London Burlesque Week takes place this month; we caught up with Natsumi Scarlett, one of the women behind making the event a success.
How did you get into the Burlesque scene?
I've been in theatre for roughly 13 years now but after such a long time you want to develop yourself as an artist. I started to look around to see what kind of directions I could go in and found out about burlesque. I decided to travel to the UK to meet people, talk with them and learn more about the scene. That’s how I rolled into burlesque.
Did you have any reservations about the Burlesque scene before you joined it?
Not at all. I know it happens but personally I can't understand how someone from a theatre background can have reservations about another discipline. I like to think I’m pretty open-minded. So for me it's important to have no (or little) reservations towards any scene. It’s such a shame if you can't open up towards other disciplines, there’s so much we can learn from each other.
How do you deal with any body conscious issues?
I rarely have any issues with my body. In general I’m satisfied but obviously I too have days where I stand in front of my mirror thinking 'I wish I could change...'. If that's the case I’ll exercise a little more, watch what and how much I eat and that usually does the trick.
What do you enjoy most about being a Burlesque dancer?
That I can create my own fantasy world and make it come alive on stage.
What would you say to someone who is a little bit prudish to encourage them to come and see some of the delights of London Burlesque Week?
I'd try to explain that burlesque isn't all about stripping and nudity. Some people think we're just glammed up strippers, well we are not. I sometimes do shows where I don't even take any of my costume off. A good burlesque show is a combination of variety, comedy, stripteases, dancing, acting, drama and any other talent you can think of that fits in a Vaudville show.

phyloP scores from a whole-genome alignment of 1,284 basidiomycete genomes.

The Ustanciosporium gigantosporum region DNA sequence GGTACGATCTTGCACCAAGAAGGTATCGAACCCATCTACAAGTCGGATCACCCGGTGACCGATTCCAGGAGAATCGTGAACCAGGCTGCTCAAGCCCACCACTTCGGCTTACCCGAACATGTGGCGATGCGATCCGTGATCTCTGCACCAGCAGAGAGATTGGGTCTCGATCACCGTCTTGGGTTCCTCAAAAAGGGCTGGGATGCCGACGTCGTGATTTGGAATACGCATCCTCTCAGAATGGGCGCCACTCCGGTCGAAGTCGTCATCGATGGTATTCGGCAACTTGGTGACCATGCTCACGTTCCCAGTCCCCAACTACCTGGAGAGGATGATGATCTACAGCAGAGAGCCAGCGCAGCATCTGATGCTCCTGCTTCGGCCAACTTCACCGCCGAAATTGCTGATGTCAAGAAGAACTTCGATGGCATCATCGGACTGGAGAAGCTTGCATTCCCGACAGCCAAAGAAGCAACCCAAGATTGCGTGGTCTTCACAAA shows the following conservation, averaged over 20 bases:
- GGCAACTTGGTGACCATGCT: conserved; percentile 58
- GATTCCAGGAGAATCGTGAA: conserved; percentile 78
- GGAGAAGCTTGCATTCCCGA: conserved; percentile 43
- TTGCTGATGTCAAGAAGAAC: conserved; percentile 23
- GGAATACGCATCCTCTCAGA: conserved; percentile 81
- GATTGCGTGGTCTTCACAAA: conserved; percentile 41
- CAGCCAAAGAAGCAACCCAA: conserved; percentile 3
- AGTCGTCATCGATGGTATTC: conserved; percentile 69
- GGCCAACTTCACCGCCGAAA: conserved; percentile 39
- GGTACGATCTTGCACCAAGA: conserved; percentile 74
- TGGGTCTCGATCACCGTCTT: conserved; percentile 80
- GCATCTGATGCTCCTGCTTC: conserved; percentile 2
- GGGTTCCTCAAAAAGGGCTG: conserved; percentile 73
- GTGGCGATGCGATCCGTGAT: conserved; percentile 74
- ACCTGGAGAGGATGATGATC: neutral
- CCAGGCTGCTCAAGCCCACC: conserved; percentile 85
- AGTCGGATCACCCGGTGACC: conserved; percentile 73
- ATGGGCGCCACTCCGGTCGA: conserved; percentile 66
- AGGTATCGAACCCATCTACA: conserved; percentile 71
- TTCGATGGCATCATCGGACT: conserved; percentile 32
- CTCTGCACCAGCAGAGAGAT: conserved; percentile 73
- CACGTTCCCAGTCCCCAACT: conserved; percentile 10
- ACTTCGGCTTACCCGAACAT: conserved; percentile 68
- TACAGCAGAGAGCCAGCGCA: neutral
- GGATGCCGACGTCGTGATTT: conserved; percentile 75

Burlesque really seems to have taken off over the past few years – why do you think that is?
These days you can find any form of entertainment on TV and internet. But it's just not the same as going to a theatre and experience things live on stage. I suppose people want to go back to the days where you already got excited from knowing you're going to have a great night out. It’s the whole ambiance around it as well that makes it so much fun. Performers create a little fantasy and share that with you.
How can Burlesque dancing spice up a couple’s love life?
Well...I suppose a good striptease can spice things up! After all it's about the tease. But I still like to say that burlesque is more than just a striptease and I find it a shame if people only see burlesque as stripping. I’ve seen so many performers that put on a great burlesque show that had very little to do with a tease.
What’s your favourite Burlesque routine?
I’m very keen on my dramatic shows, my Marie-Antoinette show still seems to go down well. And I also love performing my fire and aerial shows. Anything a bit devilish and dark suits me best.
It’s not the kind of job you can retire into – where do you see your career going over the next few years?
Well...in general you won't be doing this until your 80. But as long as you like it and the audience likes it, and then why not continue? I still have my fire-, freak and aerial show so hopefully I’ll be able to do those for at least another 10 years. Besides that I’m also focussed on producing theatre shows and designing costumes. I’ve been designing for quite a while now and would like to do that more in the future.
What are the downsides of the Burlesque industry?
The long hours you put into creating a new show, the hours of travelling and the lack of sleep. A few weeks ago I’ve been awake for 42 hours because of travelling and working. But in the end of the day it's all worth it to me. This is not a job, this is my life and I love it.
Visit Natsumi’s MySpace
Natsumi Scarlett at Burlesque Freakout
Natsumi Scarlett at Burlesque Freakout - courtesy of Youtube.com